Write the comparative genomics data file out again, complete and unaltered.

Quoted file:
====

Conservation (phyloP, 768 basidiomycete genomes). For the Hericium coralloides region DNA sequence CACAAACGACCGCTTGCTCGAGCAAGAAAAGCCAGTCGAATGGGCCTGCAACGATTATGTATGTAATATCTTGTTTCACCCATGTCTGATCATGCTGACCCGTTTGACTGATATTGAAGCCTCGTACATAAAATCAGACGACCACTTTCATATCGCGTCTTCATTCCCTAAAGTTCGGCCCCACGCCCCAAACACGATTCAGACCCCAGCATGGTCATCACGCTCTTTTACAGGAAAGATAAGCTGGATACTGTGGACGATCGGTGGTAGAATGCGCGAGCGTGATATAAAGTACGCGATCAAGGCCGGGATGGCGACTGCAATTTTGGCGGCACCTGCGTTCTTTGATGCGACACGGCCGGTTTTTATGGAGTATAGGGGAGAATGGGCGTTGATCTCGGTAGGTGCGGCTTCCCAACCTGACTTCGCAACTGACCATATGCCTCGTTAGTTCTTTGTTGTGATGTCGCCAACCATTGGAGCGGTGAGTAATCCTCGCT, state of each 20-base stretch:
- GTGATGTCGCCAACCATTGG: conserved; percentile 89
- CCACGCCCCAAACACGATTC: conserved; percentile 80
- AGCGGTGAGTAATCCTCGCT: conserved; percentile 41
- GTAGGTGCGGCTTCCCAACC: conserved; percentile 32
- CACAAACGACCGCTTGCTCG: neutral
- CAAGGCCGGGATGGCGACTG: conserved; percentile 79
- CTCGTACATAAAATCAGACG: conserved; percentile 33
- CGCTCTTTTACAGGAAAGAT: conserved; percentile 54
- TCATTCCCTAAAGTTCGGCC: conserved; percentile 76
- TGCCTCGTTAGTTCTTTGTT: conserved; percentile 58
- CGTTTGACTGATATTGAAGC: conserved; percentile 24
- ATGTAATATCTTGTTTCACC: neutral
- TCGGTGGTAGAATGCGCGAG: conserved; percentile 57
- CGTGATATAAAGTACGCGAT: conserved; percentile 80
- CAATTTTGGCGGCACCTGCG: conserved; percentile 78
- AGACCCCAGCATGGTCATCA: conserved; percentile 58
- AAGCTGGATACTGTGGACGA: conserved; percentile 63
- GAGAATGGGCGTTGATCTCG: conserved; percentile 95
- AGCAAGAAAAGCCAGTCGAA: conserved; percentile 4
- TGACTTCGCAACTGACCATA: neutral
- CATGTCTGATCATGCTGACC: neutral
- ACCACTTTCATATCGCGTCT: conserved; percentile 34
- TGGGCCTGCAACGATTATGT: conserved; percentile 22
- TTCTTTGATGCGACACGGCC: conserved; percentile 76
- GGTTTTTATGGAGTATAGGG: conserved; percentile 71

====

Conservation (phyloP, 768 basidiomycete genomes). For the Hericium coralloides region DNA sequence CACAAACGACCGCTTGCTCGAGCAAGAAAAGCCAGTCGAATGGGCCTGCAACGATTATGTATGTAATATCTTGTTTCACCCATGTCTGATCATGCTGACCCGTTTGACTGATATTGAAGCCTCGTACATAAAATCAGACGACCACTTTCATATCGCGTCTTCATTCCCTAAAGTTCGGCCCCACGCCCCAAACACGATTCAGACCCCAGCATGGTCATCACGCTCTTTTACAGGAAAGATAAGCTGGATACTGTGGACGATCGGTGGTAGAATGCGCGAGCGTGATATAAAGTACGCGATCAAGGCCGGGATGGCGACTGCAATTTTGGCGGCACCTGCGTTCTTTGATGCGACACGGCCGGTTTTTATGGAGTATAGGGGAGAATGGGCGTTGATCTCGGTAGGTGCGGCTTCCCAACCTGACTTCGCAACTGACCATATGCCTCGTTAGTTCTTTGTTGTGATGTCGCCAACCATTGGAGCGGTGAGTAATCCTCGCT, state of each 20-base stretch:
- GTGATGTCGCCAACCATTGG: conserved; percentile 89
- CCACGCCCCAAACACGATTC: conserved; percentile 80
- AGCGGTGAGTAATCCTCGCT: conserved; percentile 41
- GTAGGTGCGGCTTCCCAACC: conserved; percentile 32
- CACAAACGACCGCTTGCTCG: neutral
- CAAGGCCGGGATGGCGACTG: conserved; percentile 79
- CTCGTACATAAAATCAGACG: conserved; percentile 33
- CGCTCTTTTACAGGAAAGAT: conserved; percentile 54
- TCATTCCCTAAAGTTCGGCC: conserved; percentile 76
- TGCCTCGTTAGTTCTTTGTT: conserved; percentile 58
- CGTTTGACTGATATTGAAGC: conserved; percentile 24
- ATGTAATATCTTGTTTCACC: neutral
- TCGGTGGTAGAATGCGCGAG: conserved; percentile 57
- CGTGATATAAAGTACGCGAT: conserved; percentile 80
- CAATTTTGGCGGCACCTGCG: conserved; percentile 78
- AGACCCCAGCATGGTCATCA: conserved; percentile 58
- AAGCTGGATACTGTGGACGA: conserved; percentile 63
- GAGAATGGGCGTTGATCTCG: conserved; percentile 95
- AGCAAGAAAAGCCAGTCGAA: conserved; percentile 4
- TGACTTCGCAACTGACCATA: neutral
- CATGTCTGATCATGCTGACC: neutral
- ACCACTTTCATATCGCGTCT: conserved; percentile 34
- TGGGCCTGCAACGATTATGT: conserved; percentile 22
- TTCTTTGATGCGACACGGCC: conserved; percentile 76
- GGTTTTTATGGAGTATAGGG: conserved; percentile 71